Descriptive Pairs

We often use two adjectives or adverbs when describing things, as in "The books is both interesting and informing." In Mandarin Chinese, this kind of sentence is constructed with 又 (yòu).

The sentence format is like this:

    SUBJECT – 又 – STATIVE VERB – 又 –STATIVE VERB

Stative verbs are verbs which describe a relatively unchanging condition, and have a similar function to adjectives and adverbs.

Here is an example:

    高速鐵路又快又舒服。
    高速铁路又快又舒服。
    Gāosù tiělù yòu kuài yòu shūfu.
    The high-speed train is both fast and comfortable.

Neither Nor

The opposite of "both … and" is "neither … nor", which is Mandarin Chinese is expressed 也不 … 也 不 (yě bù … yě bù), in this construction:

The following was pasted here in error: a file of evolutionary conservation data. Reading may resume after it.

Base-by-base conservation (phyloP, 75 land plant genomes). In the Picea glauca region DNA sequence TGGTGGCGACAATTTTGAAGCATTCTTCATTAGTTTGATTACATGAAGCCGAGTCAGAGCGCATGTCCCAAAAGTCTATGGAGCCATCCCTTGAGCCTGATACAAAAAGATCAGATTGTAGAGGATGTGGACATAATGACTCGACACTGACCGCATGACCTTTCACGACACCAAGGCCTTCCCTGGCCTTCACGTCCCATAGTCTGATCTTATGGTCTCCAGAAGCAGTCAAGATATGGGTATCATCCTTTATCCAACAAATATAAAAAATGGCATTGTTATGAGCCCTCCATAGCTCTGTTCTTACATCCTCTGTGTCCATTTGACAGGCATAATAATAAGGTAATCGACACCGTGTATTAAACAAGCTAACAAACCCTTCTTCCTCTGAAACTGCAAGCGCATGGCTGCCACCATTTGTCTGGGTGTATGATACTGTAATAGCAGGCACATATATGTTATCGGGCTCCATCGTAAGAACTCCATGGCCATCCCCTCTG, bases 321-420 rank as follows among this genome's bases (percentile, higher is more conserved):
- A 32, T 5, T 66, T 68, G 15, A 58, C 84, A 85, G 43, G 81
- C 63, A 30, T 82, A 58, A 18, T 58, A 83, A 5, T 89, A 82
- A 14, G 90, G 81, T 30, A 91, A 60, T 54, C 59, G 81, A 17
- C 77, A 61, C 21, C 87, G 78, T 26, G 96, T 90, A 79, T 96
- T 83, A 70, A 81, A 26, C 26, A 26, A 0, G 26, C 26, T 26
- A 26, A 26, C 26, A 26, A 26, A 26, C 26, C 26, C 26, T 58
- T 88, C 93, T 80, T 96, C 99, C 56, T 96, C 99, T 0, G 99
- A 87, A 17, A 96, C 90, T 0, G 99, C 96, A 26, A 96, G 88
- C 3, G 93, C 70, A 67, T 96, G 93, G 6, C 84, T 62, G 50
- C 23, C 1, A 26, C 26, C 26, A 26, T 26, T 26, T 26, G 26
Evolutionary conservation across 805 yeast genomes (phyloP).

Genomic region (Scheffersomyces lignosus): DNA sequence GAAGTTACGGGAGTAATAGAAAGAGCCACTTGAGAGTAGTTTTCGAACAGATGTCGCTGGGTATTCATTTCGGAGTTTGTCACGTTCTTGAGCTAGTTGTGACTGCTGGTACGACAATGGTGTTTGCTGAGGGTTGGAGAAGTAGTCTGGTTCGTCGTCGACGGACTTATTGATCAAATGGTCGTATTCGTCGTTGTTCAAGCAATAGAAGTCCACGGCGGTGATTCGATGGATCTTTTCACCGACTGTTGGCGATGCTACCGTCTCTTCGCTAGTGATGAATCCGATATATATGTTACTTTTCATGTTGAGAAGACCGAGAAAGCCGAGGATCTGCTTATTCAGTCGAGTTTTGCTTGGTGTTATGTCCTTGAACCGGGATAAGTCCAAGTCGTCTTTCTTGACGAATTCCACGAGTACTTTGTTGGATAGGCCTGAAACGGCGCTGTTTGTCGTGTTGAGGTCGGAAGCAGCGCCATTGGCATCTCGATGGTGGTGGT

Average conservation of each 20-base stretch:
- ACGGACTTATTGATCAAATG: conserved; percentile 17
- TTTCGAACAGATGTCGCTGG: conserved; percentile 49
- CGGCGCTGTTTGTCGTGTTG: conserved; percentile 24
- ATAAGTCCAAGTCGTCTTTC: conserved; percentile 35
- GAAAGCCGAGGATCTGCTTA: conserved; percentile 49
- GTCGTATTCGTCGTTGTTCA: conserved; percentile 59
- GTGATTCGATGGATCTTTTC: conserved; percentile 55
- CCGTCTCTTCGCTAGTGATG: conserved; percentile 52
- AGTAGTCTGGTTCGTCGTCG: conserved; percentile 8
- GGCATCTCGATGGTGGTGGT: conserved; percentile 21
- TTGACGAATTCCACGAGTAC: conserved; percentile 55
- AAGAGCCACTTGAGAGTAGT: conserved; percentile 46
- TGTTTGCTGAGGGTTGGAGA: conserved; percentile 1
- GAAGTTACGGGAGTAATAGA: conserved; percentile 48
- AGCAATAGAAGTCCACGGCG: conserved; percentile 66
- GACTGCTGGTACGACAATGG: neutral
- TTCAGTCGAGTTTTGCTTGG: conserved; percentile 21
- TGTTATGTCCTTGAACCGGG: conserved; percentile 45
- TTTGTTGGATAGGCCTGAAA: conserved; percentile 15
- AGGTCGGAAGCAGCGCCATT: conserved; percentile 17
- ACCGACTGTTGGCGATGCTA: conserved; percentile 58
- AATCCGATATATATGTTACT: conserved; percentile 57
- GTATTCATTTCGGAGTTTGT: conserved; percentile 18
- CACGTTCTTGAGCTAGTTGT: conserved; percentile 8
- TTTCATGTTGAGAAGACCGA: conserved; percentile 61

SUBJECT – 也不 – STATIVE VERB – 也不 – STATIVE VERB

Here is an example:

    今天也不太熱也不太冷。
    今天也不太热也不太冷。
    Jīntiān yě bù tài rè yě bù tài lěng.
    Today is neither too hot nor too cold.

Adding A Reservation

Sometimes we need to add a qualifying statement to our two positive points, as in "He is so bright and smart, but he has no job." This is done with 可是 (kě shì) in this construction:

    SUBJECT – 也 – STATIVE VERB – 也 – STATIVE VERB – 可是 – STATEMENT

Here is an example:

    他也有錢也聰明可是沒有女朋友。
    他也有钱也聪明可是没有女朋友。
    Tā yě yǒu qián yě cōngmíng, kěshì méiyǒu nù péngyou.
    He is both rich and intelligent, but he doesn’t have a girlfriend.

Not Only

Another common expression is "not only … but" as in "He is not only talented, but rich." In Mandarin, this type of sentence is constructed with 不但 (bú dàn) … 也 (yě):

     SUBJECT – 不但 – STATIVE VERB – 也 – STATIVE VERB

Here is an example:

    他不但有錢也大方。
    他不但有钱也大方。
    Tā bù dàn yǒu qián yě dàfāng.
    He is not only rich, but also generous.

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